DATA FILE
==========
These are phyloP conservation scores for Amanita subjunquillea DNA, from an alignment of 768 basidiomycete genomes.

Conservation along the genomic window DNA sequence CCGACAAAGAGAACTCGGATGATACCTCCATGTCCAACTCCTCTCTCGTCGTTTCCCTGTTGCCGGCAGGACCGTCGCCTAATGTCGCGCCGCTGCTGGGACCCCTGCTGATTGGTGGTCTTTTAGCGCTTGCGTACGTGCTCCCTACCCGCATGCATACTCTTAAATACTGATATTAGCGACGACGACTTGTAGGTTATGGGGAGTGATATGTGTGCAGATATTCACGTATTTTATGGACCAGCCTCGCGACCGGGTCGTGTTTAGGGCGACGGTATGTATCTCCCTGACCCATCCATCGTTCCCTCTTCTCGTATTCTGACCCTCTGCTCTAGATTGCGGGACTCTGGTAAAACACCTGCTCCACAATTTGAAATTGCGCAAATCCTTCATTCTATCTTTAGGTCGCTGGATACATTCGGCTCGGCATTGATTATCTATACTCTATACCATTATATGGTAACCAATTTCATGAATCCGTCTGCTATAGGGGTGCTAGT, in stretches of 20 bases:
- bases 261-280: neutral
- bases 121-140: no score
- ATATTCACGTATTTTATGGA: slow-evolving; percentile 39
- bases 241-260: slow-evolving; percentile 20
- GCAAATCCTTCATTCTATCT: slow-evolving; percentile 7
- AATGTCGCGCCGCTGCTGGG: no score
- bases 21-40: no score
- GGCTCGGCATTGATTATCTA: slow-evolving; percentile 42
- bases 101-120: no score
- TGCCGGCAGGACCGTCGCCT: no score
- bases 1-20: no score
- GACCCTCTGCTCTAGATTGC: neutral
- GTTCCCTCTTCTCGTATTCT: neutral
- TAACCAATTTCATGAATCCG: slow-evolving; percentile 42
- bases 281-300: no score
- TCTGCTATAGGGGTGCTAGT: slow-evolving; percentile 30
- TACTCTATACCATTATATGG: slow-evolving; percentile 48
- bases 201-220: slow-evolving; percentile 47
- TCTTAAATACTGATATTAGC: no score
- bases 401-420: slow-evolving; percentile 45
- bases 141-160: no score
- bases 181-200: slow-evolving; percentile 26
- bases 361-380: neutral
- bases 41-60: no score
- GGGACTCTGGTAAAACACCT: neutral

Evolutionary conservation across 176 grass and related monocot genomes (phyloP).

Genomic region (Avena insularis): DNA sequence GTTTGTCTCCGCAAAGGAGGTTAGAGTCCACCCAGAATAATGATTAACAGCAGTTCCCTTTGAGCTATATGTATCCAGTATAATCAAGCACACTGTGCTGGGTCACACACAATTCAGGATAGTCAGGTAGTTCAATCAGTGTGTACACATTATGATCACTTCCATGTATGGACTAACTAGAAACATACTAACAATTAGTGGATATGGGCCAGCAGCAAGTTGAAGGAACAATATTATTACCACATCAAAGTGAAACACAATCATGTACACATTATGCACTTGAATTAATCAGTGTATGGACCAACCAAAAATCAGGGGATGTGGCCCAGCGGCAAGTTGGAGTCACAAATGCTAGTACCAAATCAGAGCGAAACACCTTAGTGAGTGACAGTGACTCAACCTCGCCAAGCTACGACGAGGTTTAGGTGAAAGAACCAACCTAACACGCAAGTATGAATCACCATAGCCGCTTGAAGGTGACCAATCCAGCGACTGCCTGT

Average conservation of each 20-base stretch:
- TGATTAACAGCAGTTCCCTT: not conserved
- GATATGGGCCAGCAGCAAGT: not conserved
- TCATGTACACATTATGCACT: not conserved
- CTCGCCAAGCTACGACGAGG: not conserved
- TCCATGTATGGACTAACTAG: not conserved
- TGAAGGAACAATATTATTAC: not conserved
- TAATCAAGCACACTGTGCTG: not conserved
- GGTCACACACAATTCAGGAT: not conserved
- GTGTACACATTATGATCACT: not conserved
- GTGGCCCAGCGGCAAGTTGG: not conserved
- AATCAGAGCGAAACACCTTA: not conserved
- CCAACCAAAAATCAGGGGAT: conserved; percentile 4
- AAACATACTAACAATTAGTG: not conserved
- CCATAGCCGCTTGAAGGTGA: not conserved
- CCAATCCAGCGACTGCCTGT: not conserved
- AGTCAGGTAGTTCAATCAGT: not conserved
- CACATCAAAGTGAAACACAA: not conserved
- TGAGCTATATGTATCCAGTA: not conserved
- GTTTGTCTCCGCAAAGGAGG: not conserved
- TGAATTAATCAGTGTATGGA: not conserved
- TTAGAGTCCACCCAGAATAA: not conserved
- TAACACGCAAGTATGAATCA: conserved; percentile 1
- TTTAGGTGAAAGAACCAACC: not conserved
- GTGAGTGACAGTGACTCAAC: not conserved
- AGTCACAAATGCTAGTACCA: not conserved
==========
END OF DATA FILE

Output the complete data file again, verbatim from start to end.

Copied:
These are phyloP conservation scores for Amanita subjunquillea DNA, from an alignment of 768 basidiomycete genomes.

Conservation along the genomic window DNA sequence CCGACAAAGAGAACTCGGATGATACCTCCATGTCCAACTCCTCTCTCGTCGTTTCCCTGTTGCCGGCAGGACCGTCGCCTAATGTCGCGCCGCTGCTGGGACCCCTGCTGATTGGTGGTCTTTTAGCGCTTGCGTACGTGCTCCCTACCCGCATGCATACTCTTAAATACTGATATTAGCGACGACGACTTGTAGGTTATGGGGAGTGATATGTGTGCAGATATTCACGTATTTTATGGACCAGCCTCGCGACCGGGTCGTGTTTAGGGCGACGGTATGTATCTCCCTGACCCATCCATCGTTCCCTCTTCTCGTATTCTGACCCTCTGCTCTAGATTGCGGGACTCTGGTAAAACACCTGCTCCACAATTTGAAATTGCGCAAATCCTTCATTCTATCTTTAGGTCGCTGGATACATTCGGCTCGGCATTGATTATCTATACTCTATACCATTATATGGTAACCAATTTCATGAATCCGTCTGCTATAGGGGTGCTAGT, in stretches of 20 bases:
- bases 261-280: neutral
- bases 121-140: no score
- ATATTCACGTATTTTATGGA: slow-evolving; percentile 39
- bases 241-260: slow-evolving; percentile 20
- GCAAATCCTTCATTCTATCT: slow-evolving; percentile 7
- AATGTCGCGCCGCTGCTGGG: no score
- bases 21-40: no score
- GGCTCGGCATTGATTATCTA: slow-evolving; percentile 42
- bases 101-120: no score
- TGCCGGCAGGACCGTCGCCT: no score
- bases 1-20: no score
- GACCCTCTGCTCTAGATTGC: neutral
- GTTCCCTCTTCTCGTATTCT: neutral
- TAACCAATTTCATGAATCCG: slow-evolving; percentile 42
- bases 281-300: no score
- TCTGCTATAGGGGTGCTAGT: slow-evolving; percentile 30
- TACTCTATACCATTATATGG: slow-evolving; percentile 48
- bases 201-220: slow-evolving; percentile 47
- TCTTAAATACTGATATTAGC: no score
- bases 401-420: slow-evolving; percentile 45
- bases 141-160: no score
- bases 181-200: slow-evolving; percentile 26
- bases 361-380: neutral
- bases 41-60: no score
- GGGACTCTGGTAAAACACCT: neutral

Evolutionary conservation across 176 grass and related monocot genomes (phyloP).

Genomic region (Avena insularis): DNA sequence GTTTGTCTCCGCAAAGGAGGTTAGAGTCCACCCAGAATAATGATTAACAGCAGTTCCCTTTGAGCTATATGTATCCAGTATAATCAAGCACACTGTGCTGGGTCACACACAATTCAGGATAGTCAGGTAGTTCAATCAGTGTGTACACATTATGATCACTTCCATGTATGGACTAACTAGAAACATACTAACAATTAGTGGATATGGGCCAGCAGCAAGTTGAAGGAACAATATTATTACCACATCAAAGTGAAACACAATCATGTACACATTATGCACTTGAATTAATCAGTGTATGGACCAACCAAAAATCAGGGGATGTGGCCCAGCGGCAAGTTGGAGTCACAAATGCTAGTACCAAATCAGAGCGAAACACCTTAGTGAGTGACAGTGACTCAACCTCGCCAAGCTACGACGAGGTTTAGGTGAAAGAACCAACCTAACACGCAAGTATGAATCACCATAGCCGCTTGAAGGTGACCAATCCAGCGACTGCCTGT

Average conservation of each 20-base stretch:
- TGATTAACAGCAGTTCCCTT: not conserved
- GATATGGGCCAGCAGCAAGT: not conserved
- TCATGTACACATTATGCACT: not conserved
- CTCGCCAAGCTACGACGAGG: not conserved
- TCCATGTATGGACTAACTAG: not conserved
- TGAAGGAACAATATTATTAC: not conserved
- TAATCAAGCACACTGTGCTG: not conserved
- GGTCACACACAATTCAGGAT: not conserved
- GTGTACACATTATGATCACT: not conserved
- GTGGCCCAGCGGCAAGTTGG: not conserved
- AATCAGAGCGAAACACCTTA: not conserved
- CCAACCAAAAATCAGGGGAT: conserved; percentile 4
- AAACATACTAACAATTAGTG: not conserved
- CCATAGCCGCTTGAAGGTGA: not conserved
- CCAATCCAGCGACTGCCTGT: not conserved
- AGTCAGGTAGTTCAATCAGT: not conserved
- CACATCAAAGTGAAACACAA: not conserved
- TGAGCTATATGTATCCAGTA: not conserved
- GTTTGTCTCCGCAAAGGAGG: not conserved
- TGAATTAATCAGTGTATGGA: not conserved
- TTAGAGTCCACCCAGAATAA: not conserved
- TAACACGCAAGTATGAATCA: conserved; percentile 1
- TTTAGGTGAAAGAACCAACC: not conserved
- GTGAGTGACAGTGACTCAAC: not conserved
- AGTCACAAATGCTAGTACCA: not conserved